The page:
Jessica, Mrs. Mara Hernandez and me at Gerencia del Poder's headquarters.

Jessica, Mrs. Mara Hernandez and me at Gerencia del Poder’s headquarters.

It was a wonderful coincidence that a woman working at Mrs. Hernandez’s office suffered from some water supply and shortages issues at her home and she felt comfortable in telling us her story. I felt glad we found our first story, but also concerned about this woman´s reality. Without water there is no life (in any extent, society level or location) and being able to empathize with people directly affected by water conflicts has given me a more human and real perspective out from the one I can take from the books or documentaries.

The view from Mara's office was amazing.

The view from Mara’s office was amazing.

Coming back home was an adventure for us. We left Amy at the metro and Jessica and I took the metrobus, which is one of the fastest ways of travelling by public transport among Insurgentes avenue. Please check out my “pendeja face” while taking the metrobus, it was crowded and getting out of it could be described as giving birth to a crowd.

The word Sandwich can perfectly explain how I was feeling in that moment.

The word Sandwich can perfectly explain how I was feeling in that moment.

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First field trip on the schedule

As Ally said in her last entry we have been struggling to get in touch with people on the ground for the last weeks. Coming to country with only a handful of personal contacts and a culture so different from the one at home proved to be quite a challenge, but also a learning experience for us. However, the last few days make us feel more optimistic about the upcoming second half of our fellowship.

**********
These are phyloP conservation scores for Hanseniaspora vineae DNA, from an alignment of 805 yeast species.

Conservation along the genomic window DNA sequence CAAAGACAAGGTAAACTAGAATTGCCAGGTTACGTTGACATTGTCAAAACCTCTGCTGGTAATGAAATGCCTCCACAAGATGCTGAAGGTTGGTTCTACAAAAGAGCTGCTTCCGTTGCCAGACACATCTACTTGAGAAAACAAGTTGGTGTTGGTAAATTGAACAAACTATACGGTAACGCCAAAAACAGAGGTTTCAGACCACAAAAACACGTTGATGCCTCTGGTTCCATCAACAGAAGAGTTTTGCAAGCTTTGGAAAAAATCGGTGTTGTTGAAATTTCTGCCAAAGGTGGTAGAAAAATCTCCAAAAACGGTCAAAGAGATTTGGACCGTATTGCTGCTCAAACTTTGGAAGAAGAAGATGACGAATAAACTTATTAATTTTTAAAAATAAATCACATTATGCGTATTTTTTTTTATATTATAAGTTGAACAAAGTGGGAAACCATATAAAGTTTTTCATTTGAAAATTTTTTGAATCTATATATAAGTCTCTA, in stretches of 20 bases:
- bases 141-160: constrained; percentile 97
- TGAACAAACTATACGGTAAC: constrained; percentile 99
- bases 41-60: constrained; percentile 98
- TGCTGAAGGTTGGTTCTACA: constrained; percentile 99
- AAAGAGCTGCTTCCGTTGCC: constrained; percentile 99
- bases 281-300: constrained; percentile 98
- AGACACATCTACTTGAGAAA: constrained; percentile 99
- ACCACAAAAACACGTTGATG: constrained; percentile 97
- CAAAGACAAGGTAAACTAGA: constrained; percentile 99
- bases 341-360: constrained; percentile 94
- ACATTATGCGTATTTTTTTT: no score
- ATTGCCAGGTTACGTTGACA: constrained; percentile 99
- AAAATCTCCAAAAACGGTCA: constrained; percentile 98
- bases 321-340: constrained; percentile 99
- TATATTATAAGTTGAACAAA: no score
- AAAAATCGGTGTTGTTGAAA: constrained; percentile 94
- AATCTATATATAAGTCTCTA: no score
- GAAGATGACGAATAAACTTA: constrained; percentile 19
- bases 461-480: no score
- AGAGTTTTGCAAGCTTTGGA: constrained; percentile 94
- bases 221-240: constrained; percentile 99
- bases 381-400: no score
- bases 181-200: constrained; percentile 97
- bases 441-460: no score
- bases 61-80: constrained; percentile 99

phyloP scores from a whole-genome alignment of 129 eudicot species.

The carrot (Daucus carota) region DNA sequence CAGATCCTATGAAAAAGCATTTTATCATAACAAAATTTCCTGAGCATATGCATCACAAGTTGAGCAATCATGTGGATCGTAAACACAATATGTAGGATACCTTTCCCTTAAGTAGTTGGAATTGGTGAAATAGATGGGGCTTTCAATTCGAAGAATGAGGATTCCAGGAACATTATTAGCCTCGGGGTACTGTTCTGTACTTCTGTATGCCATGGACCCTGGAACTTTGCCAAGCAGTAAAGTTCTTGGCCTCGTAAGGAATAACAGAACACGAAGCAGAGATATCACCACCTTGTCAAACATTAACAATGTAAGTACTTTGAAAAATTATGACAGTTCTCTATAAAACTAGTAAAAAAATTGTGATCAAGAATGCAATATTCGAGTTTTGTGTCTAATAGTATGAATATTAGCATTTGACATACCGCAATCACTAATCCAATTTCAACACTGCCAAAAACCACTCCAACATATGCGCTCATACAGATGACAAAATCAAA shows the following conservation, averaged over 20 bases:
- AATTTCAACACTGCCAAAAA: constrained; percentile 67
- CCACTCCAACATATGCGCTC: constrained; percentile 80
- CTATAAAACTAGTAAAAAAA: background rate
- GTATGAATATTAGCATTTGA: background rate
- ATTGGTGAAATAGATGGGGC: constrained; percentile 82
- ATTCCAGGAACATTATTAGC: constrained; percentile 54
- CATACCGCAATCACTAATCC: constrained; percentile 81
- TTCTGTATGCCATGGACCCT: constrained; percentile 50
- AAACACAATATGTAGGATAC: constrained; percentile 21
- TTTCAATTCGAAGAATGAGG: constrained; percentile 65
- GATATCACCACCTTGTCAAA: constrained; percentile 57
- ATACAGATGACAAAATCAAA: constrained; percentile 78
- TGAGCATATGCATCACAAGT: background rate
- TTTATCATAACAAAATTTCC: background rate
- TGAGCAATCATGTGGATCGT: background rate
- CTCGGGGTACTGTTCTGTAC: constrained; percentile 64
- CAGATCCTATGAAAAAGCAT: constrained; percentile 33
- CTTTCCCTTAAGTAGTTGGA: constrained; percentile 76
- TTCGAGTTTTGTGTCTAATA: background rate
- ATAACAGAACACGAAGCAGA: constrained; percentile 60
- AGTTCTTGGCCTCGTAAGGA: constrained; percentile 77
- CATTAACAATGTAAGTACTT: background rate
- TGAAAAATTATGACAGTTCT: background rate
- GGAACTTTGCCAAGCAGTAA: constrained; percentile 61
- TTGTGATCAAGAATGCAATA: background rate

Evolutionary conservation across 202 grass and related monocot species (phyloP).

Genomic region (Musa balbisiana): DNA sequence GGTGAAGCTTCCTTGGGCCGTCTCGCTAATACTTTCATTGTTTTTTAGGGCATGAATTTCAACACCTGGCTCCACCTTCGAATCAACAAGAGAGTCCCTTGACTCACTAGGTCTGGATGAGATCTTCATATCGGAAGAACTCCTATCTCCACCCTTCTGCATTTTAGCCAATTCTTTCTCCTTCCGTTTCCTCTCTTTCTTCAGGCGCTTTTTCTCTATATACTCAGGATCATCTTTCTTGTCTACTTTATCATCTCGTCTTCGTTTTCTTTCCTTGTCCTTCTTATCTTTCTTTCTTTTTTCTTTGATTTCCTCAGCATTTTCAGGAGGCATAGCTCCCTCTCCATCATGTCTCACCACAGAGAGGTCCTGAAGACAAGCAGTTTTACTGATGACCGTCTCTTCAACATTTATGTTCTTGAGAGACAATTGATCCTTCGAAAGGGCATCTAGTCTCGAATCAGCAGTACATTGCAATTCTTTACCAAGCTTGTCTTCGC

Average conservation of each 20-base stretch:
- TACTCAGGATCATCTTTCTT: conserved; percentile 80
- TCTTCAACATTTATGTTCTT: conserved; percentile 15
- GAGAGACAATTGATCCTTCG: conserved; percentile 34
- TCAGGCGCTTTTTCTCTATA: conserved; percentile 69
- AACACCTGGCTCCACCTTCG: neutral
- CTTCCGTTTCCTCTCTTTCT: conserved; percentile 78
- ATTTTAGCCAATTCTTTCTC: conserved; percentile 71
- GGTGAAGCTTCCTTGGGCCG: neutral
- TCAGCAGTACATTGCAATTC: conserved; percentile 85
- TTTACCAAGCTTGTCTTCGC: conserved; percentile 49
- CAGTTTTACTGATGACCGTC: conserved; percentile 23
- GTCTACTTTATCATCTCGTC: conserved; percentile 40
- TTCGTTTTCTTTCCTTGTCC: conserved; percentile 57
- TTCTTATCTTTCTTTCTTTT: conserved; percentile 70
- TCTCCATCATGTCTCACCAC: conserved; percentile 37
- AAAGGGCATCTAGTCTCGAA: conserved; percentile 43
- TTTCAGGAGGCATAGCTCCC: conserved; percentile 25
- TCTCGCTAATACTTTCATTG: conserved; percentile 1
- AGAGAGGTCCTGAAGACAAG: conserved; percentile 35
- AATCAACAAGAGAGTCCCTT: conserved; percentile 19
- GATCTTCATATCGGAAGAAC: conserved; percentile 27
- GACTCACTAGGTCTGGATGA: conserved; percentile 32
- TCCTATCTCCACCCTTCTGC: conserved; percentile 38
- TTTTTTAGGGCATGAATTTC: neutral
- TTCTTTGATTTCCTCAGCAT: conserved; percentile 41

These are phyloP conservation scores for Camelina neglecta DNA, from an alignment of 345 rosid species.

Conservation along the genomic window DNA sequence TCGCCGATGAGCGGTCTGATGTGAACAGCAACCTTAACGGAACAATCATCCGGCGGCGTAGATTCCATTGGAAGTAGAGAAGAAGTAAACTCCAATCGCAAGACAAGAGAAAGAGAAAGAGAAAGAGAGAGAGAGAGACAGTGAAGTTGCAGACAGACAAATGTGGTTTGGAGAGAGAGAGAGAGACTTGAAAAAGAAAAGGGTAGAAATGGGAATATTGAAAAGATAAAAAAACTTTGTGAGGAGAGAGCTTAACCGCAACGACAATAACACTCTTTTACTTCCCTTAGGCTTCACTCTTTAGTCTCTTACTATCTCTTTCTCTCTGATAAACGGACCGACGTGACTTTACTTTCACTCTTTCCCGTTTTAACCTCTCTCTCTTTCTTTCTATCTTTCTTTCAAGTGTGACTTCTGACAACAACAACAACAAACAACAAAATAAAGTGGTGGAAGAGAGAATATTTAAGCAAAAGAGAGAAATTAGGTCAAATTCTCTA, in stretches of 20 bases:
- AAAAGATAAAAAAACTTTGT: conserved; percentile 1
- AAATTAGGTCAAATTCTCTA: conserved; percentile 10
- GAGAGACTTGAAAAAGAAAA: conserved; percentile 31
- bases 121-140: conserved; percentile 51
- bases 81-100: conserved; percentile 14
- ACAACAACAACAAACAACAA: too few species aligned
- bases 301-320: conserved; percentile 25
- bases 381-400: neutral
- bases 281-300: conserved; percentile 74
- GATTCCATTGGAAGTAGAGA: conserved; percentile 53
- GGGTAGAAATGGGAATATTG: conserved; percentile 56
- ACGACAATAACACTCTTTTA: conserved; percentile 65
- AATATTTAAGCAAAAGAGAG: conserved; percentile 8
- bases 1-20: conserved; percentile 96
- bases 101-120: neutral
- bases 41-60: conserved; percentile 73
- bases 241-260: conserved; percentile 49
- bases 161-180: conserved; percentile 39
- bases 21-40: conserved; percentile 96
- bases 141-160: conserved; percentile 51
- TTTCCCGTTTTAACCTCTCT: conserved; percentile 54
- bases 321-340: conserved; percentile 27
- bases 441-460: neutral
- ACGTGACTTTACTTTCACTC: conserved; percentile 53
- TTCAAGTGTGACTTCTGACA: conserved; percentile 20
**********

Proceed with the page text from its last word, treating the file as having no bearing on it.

On Monday we met with a German hydrologist, recommended by one of my professors, who has been living in Ramallah since 1997 and is well connected in the field. Finding his office was a task of his own and what Janine said about Yangon is certainly also true for the West Bank. People give you the name of a street and you think, I will just type that into Google Maps. Well, think again, Google Maps has almost no street names in Ramallah and finding an address by yourself is nearly impossible.

Ramallah Map

After he gave us a detailed description and drew a map for us we managed to find him and he was happy to help. He established connections for us to the people of the Jordan Valley Solidarity Campaign (, who we will visit on Monday in the small community of Fasayel, north of Jericho. In this particular area, water should be available in abundance, yet it is one of the regions suffering the most from limited supply. According to a survey of Save the Children UK, only 37% of the inhabitants have regular access to water resources 
It will be our first proper visit to the field and Ally and I are very excited, but also anxious about meeting people directly affected by water restrictions and shortages.

As Ally announced yesterday, in addition to the contacts established, we chose to have a change of strategy, away from e-mailing dozens of organisations that do not answer, towards a more direct approach of simply walking into their offices. We tried that strategy yesterday in Ramallah. and were not very successful. Of the two organisations we tried to meet, one said they cannot help us and at the other one nobody was there. Luckily, when we were about to leave Ramallah disappointed, Palestine showed itself to us from its best side again, in the form of its people. Ally and I decided to walk to the checkpoint, because we were more or less in between Qalandiya and the bus station and all busses that passed by were too full to take us. After walking for a while we heard constant honking behind us and saw a man in his lorry waving at us. His name was Hatem and he insisted to take us to the checkpoint. Although he hardly spoke any English and a conversation with our rudimentary Arabic was not really possible, we learned some things about him, exchanged phone numbers and saw again how kind and warm hearted the people of this country are.

Arafat Graffito 2014


Arafat Graffito 2011

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Rethinking our strategy